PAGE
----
A physician cancels his life insurance policy. Here’s why.


My blog is called “DiverseFi” because my path to financial independence was not the typical one. Although I’ll talk more about this in another post, my journey neither started from humble beginnings nor was frugality my guiding principle. In fact, it was only after discovering the FIRE community, did I realize that I was indeed financially independent.

That changed my life. Changed my habits. I slowly became more frugal than even before. I fired my financial advisor. Cut out bad spending habits. I started to question even the most minute expenditures.

That’s when the irony truly hit me.

It’s kinda sad, kinda uplifting

I didn’t pay for college. I didn’t pay for medical school. In fact, I started my adult life with zero debt. Unlike some, it wasn’t because I won scholarships, or had a mentor, or created a stupendous hack to break the system. I didn’t even work my way through (I’ve always worked, but never enough to pay off such debts).

Nope. My mom paid for it. Every single cent.

But it wasn’t free.

My dad died. When I was eight years old. He had a brain aneurysm and collapsed while rounding at the hospital. A life’s worth of hopes and dreams. Gone. My mom, me, and two brothers left behind.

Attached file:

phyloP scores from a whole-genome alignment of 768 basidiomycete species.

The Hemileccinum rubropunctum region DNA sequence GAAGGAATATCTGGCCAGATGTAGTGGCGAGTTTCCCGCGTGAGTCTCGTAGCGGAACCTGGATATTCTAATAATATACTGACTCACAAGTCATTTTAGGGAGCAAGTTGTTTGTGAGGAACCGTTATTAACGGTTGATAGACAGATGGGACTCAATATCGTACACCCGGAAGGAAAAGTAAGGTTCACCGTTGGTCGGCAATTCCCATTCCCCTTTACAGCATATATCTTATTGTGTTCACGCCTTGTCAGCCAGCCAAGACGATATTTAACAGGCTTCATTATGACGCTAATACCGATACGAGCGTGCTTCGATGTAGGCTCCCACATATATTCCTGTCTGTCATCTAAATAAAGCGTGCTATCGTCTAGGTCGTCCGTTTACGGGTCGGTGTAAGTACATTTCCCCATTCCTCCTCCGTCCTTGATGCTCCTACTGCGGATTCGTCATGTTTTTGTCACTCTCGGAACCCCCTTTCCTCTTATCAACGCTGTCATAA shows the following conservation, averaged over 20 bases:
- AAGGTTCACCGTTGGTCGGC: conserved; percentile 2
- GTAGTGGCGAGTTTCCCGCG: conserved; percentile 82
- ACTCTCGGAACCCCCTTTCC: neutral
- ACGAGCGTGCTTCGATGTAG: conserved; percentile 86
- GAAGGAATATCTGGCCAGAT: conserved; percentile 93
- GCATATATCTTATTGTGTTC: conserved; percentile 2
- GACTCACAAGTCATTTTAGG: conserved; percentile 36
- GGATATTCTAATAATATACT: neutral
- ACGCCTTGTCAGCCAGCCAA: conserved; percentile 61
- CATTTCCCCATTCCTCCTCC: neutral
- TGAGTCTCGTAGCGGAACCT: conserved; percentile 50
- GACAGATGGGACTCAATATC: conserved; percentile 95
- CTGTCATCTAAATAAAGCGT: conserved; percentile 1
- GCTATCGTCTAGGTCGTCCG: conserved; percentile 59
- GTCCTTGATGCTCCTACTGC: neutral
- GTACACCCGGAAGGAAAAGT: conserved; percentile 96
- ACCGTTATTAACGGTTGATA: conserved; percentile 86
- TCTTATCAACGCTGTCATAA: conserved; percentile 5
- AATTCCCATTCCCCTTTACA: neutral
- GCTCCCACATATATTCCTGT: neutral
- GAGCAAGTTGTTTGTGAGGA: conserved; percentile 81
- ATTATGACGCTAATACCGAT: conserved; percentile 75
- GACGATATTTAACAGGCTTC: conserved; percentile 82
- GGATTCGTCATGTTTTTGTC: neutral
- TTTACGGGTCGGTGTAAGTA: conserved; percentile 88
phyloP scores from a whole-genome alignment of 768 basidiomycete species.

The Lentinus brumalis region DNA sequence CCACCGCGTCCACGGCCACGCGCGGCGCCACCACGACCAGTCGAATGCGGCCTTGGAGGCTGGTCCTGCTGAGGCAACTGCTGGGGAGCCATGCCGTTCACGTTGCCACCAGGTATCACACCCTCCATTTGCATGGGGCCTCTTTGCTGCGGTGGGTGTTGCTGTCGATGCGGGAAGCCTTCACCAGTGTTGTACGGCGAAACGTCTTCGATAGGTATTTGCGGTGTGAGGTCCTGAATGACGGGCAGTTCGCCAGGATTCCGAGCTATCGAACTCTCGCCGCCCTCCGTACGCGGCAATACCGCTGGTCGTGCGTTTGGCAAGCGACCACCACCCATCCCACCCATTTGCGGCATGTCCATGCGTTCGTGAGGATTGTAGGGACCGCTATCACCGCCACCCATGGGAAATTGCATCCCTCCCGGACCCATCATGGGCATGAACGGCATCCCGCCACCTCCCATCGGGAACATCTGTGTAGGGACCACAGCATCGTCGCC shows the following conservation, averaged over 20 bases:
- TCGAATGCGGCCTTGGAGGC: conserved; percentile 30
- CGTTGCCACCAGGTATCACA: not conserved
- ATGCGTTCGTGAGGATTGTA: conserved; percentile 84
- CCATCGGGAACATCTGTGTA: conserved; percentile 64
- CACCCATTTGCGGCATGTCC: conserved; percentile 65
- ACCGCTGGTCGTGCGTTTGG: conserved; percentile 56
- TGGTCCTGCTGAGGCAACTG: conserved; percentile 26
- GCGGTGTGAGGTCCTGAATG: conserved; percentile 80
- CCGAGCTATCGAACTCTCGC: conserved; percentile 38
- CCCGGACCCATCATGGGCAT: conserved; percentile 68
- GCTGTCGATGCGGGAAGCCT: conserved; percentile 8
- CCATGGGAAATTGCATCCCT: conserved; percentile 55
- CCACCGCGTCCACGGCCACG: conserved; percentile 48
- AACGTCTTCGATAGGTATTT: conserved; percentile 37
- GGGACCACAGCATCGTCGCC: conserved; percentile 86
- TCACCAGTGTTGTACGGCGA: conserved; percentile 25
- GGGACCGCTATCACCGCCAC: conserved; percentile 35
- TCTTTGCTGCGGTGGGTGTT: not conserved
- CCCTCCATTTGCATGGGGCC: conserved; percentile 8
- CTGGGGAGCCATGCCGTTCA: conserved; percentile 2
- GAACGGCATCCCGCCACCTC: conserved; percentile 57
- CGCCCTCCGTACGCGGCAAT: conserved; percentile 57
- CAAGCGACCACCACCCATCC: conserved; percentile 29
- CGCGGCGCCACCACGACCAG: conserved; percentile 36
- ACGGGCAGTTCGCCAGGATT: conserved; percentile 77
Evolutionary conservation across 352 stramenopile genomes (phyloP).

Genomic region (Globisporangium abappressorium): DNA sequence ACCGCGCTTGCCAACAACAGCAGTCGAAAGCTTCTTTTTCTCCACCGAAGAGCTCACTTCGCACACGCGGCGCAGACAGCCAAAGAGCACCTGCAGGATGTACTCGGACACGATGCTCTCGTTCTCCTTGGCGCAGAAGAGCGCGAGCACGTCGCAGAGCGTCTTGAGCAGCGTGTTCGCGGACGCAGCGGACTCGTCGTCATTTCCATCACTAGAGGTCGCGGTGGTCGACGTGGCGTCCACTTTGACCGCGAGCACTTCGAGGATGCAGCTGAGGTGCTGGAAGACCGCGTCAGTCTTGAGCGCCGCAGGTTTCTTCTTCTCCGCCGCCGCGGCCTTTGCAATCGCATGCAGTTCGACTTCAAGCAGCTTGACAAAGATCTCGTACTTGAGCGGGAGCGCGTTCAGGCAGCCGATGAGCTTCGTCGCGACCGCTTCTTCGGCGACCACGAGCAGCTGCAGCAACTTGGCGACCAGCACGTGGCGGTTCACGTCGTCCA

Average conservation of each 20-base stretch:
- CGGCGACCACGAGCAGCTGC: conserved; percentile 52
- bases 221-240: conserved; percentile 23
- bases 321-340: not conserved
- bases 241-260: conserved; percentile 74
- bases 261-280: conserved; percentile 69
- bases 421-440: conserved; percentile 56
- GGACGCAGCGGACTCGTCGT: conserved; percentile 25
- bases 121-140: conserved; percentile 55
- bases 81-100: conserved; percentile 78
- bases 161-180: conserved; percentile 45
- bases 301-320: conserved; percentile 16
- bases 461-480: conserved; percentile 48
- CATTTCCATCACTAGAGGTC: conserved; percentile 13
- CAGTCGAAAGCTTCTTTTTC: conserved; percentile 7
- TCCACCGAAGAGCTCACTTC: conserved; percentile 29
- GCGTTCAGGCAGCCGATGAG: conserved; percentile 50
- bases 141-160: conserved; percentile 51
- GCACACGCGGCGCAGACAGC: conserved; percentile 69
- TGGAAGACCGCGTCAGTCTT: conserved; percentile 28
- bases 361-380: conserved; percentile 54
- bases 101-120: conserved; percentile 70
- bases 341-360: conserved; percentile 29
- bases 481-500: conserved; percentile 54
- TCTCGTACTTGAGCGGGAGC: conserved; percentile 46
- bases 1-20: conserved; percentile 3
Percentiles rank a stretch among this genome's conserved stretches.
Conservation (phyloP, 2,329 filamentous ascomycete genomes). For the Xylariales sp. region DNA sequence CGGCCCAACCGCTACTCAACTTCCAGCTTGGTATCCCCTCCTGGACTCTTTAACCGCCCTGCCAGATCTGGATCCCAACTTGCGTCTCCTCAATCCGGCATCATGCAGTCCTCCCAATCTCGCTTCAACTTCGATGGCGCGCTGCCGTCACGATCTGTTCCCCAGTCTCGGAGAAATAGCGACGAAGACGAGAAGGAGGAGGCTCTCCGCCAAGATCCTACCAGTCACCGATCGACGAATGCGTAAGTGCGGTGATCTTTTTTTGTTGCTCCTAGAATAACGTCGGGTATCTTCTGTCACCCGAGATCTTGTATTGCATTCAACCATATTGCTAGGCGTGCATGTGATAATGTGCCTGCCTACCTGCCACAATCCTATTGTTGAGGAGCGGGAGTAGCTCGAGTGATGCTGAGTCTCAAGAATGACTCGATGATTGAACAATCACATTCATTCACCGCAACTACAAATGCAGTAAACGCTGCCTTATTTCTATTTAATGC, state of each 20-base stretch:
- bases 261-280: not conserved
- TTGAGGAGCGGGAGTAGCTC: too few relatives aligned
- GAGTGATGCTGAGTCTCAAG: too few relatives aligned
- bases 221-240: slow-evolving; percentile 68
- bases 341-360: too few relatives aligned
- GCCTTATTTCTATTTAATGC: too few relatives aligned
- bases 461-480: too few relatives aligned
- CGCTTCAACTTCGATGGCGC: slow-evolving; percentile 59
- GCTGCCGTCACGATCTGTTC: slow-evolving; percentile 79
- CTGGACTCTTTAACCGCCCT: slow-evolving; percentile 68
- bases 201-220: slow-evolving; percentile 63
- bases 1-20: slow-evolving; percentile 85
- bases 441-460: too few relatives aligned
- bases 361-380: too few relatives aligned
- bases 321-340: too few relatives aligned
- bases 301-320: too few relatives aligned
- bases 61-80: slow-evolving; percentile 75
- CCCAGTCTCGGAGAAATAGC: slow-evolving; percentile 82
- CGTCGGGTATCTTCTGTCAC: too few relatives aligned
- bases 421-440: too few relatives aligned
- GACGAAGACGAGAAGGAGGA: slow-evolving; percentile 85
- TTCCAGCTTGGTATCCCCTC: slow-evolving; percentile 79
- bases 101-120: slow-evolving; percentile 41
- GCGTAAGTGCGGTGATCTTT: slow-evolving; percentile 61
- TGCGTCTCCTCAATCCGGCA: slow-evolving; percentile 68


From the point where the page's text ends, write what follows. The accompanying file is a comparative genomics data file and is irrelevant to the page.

My mother, the accountant, took the two hundred thousand dollars of life insurance and invested it in the early eighties. And it grew, and grew, and grew. Compounding through a wild ride in the stock market.

That money sent three children through college. Both my brothers through graduate school. Me through medical school. The last was distributed to each of us in the form of fifteen thousand dollar checks in the early 2000s.

Cutting the fat

So when it came time to renew my own term life insurance policy recently, I couldn’t help but think of my dad. His legacy had driven me to become a doctor, and his insurance had paved the way.

But the payout from my policy, bought years ago, was for about half of my current net worth. I am financially independent.  I can self-insure. If my wife and I can stop working at any time, we certainly no longer need to insure our lives.   Our children will be fine with what we have already. They won’t need more.

So it was with a  feeling of great heaviness and irony that I canceled my policy. A policy similar to the one my father had lovingly left us.

A policy that I no longer had any use for.

“DocG” is a physician who blogs at DiverseFI.

Image credit: Shutterstock.com


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